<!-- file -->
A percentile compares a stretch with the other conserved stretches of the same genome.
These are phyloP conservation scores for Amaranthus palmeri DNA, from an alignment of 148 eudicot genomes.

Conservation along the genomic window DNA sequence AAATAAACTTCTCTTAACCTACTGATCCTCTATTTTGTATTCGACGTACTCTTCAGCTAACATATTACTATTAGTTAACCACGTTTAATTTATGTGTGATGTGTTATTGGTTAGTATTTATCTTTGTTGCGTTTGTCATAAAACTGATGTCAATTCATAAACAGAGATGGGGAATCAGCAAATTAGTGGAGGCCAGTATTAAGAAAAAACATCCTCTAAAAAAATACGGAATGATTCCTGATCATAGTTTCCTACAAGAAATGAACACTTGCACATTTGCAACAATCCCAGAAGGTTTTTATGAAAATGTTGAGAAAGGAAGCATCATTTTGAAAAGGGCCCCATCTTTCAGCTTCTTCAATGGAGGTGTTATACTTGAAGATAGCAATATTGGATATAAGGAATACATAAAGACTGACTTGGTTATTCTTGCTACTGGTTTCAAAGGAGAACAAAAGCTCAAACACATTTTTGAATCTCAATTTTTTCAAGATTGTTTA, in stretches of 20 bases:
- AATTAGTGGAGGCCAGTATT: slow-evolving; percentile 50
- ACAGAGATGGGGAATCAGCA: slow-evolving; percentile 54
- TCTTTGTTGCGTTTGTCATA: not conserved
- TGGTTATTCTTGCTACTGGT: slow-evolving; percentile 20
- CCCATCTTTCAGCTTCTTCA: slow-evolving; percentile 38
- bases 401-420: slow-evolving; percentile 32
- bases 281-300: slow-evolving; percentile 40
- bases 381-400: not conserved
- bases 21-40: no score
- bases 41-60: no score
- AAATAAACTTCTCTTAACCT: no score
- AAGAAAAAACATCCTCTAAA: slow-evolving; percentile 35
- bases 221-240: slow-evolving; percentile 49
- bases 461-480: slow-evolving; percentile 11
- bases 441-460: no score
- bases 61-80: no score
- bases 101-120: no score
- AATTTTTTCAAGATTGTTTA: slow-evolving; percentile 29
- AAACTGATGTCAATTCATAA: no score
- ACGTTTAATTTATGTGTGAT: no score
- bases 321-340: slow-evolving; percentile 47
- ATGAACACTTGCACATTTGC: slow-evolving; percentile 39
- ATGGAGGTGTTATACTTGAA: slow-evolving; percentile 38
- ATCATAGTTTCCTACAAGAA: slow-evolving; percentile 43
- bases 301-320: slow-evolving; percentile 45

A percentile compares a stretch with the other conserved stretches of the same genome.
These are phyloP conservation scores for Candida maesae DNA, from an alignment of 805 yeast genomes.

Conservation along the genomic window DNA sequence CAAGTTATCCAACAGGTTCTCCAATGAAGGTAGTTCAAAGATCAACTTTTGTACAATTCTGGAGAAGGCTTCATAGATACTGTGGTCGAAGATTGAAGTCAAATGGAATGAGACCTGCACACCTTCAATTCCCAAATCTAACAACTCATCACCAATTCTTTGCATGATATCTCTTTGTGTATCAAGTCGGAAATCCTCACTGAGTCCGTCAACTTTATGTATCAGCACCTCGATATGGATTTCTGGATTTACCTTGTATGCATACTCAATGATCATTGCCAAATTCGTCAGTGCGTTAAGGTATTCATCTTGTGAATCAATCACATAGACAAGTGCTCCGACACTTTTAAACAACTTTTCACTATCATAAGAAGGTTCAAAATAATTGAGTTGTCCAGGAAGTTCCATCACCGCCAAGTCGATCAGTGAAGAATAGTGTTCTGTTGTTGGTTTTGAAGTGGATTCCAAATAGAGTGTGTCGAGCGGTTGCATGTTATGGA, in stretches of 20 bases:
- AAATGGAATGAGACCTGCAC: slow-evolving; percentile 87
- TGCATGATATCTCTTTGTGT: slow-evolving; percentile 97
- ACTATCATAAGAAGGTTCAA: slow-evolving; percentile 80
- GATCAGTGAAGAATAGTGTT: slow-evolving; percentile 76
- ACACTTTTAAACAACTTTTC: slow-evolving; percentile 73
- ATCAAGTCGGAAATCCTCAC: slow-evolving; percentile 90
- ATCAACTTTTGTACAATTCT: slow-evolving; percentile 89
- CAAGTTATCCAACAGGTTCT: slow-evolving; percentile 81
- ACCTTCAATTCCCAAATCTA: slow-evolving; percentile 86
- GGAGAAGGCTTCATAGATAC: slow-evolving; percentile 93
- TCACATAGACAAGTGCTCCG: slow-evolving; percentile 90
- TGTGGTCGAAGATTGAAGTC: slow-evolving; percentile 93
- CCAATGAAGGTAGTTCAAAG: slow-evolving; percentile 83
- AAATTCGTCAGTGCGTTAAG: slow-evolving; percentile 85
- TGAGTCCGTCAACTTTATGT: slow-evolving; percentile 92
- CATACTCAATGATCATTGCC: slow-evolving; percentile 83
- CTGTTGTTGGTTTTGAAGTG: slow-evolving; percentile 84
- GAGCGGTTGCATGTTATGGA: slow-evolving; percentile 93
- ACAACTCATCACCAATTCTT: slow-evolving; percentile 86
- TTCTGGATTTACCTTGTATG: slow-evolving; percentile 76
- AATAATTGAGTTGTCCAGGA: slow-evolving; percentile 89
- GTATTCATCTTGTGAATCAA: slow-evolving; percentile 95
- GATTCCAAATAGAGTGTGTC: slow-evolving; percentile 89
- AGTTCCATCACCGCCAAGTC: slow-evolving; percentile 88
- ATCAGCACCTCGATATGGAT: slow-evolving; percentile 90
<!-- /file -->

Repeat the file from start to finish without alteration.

A percentile compares a stretch with the other conserved stretches of the same genome.
These are phyloP conservation scores for Amaranthus palmeri DNA, from an alignment of 148 eudicot genomes.

Conservation along the genomic window DNA sequence AAATAAACTTCTCTTAACCTACTGATCCTCTATTTTGTATTCGACGTACTCTTCAGCTAACATATTACTATTAGTTAACCACGTTTAATTTATGTGTGATGTGTTATTGGTTAGTATTTATCTTTGTTGCGTTTGTCATAAAACTGATGTCAATTCATAAACAGAGATGGGGAATCAGCAAATTAGTGGAGGCCAGTATTAAGAAAAAACATCCTCTAAAAAAATACGGAATGATTCCTGATCATAGTTTCCTACAAGAAATGAACACTTGCACATTTGCAACAATCCCAGAAGGTTTTTATGAAAATGTTGAGAAAGGAAGCATCATTTTGAAAAGGGCCCCATCTTTCAGCTTCTTCAATGGAGGTGTTATACTTGAAGATAGCAATATTGGATATAAGGAATACATAAAGACTGACTTGGTTATTCTTGCTACTGGTTTCAAAGGAGAACAAAAGCTCAAACACATTTTTGAATCTCAATTTTTTCAAGATTGTTTA, in stretches of 20 bases:
- AATTAGTGGAGGCCAGTATT: slow-evolving; percentile 50
- ACAGAGATGGGGAATCAGCA: slow-evolving; percentile 54
- TCTTTGTTGCGTTTGTCATA: not conserved
- TGGTTATTCTTGCTACTGGT: slow-evolving; percentile 20
- CCCATCTTTCAGCTTCTTCA: slow-evolving; percentile 38
- bases 401-420: slow-evolving; percentile 32
- bases 281-300: slow-evolving; percentile 40
- bases 381-400: not conserved
- bases 21-40: no score
- bases 41-60: no score
- AAATAAACTTCTCTTAACCT: no score
- AAGAAAAAACATCCTCTAAA: slow-evolving; percentile 35
- bases 221-240: slow-evolving; percentile 49
- bases 461-480: slow-evolving; percentile 11
- bases 441-460: no score
- bases 61-80: no score
- bases 101-120: no score
- AATTTTTTCAAGATTGTTTA: slow-evolving; percentile 29
- AAACTGATGTCAATTCATAA: no score
- ACGTTTAATTTATGTGTGAT: no score
- bases 321-340: slow-evolving; percentile 47
- ATGAACACTTGCACATTTGC: slow-evolving; percentile 39
- ATGGAGGTGTTATACTTGAA: slow-evolving; percentile 38
- ATCATAGTTTCCTACAAGAA: slow-evolving; percentile 43
- bases 301-320: slow-evolving; percentile 45

A percentile compares a stretch with the other conserved stretches of the same genome.
These are phyloP conservation scores for Candida maesae DNA, from an alignment of 805 yeast genomes.

Conservation along the genomic window DNA sequence CAAGTTATCCAACAGGTTCTCCAATGAAGGTAGTTCAAAGATCAACTTTTGTACAATTCTGGAGAAGGCTTCATAGATACTGTGGTCGAAGATTGAAGTCAAATGGAATGAGACCTGCACACCTTCAATTCCCAAATCTAACAACTCATCACCAATTCTTTGCATGATATCTCTTTGTGTATCAAGTCGGAAATCCTCACTGAGTCCGTCAACTTTATGTATCAGCACCTCGATATGGATTTCTGGATTTACCTTGTATGCATACTCAATGATCATTGCCAAATTCGTCAGTGCGTTAAGGTATTCATCTTGTGAATCAATCACATAGACAAGTGCTCCGACACTTTTAAACAACTTTTCACTATCATAAGAAGGTTCAAAATAATTGAGTTGTCCAGGAAGTTCCATCACCGCCAAGTCGATCAGTGAAGAATAGTGTTCTGTTGTTGGTTTTGAAGTGGATTCCAAATAGAGTGTGTCGAGCGGTTGCATGTTATGGA, in stretches of 20 bases:
- AAATGGAATGAGACCTGCAC: slow-evolving; percentile 87
- TGCATGATATCTCTTTGTGT: slow-evolving; percentile 97
- ACTATCATAAGAAGGTTCAA: slow-evolving; percentile 80
- GATCAGTGAAGAATAGTGTT: slow-evolving; percentile 76
- ACACTTTTAAACAACTTTTC: slow-evolving; percentile 73
- ATCAAGTCGGAAATCCTCAC: slow-evolving; percentile 90
- ATCAACTTTTGTACAATTCT: slow-evolving; percentile 89
- CAAGTTATCCAACAGGTTCT: slow-evolving; percentile 81
- ACCTTCAATTCCCAAATCTA: slow-evolving; percentile 86
- GGAGAAGGCTTCATAGATAC: slow-evolving; percentile 93
- TCACATAGACAAGTGCTCCG: slow-evolving; percentile 90
- TGTGGTCGAAGATTGAAGTC: slow-evolving; percentile 93
- CCAATGAAGGTAGTTCAAAG: slow-evolving; percentile 83
- AAATTCGTCAGTGCGTTAAG: slow-evolving; percentile 85
- TGAGTCCGTCAACTTTATGT: slow-evolving; percentile 92
- CATACTCAATGATCATTGCC: slow-evolving; percentile 83
- CTGTTGTTGGTTTTGAAGTG: slow-evolving; percentile 84
- GAGCGGTTGCATGTTATGGA: slow-evolving; percentile 93
- ACAACTCATCACCAATTCTT: slow-evolving; percentile 86
- TTCTGGATTTACCTTGTATG: slow-evolving; percentile 76
- AATAATTGAGTTGTCCAGGA: slow-evolving; percentile 89
- GTATTCATCTTGTGAATCAA: slow-evolving; percentile 95
- GATTCCAAATAGAGTGTGTC: slow-evolving; percentile 89
- AGTTCCATCACCGCCAAGTC: slow-evolving; percentile 88
- ATCAGCACCTCGATATGGAT: slow-evolving; percentile 90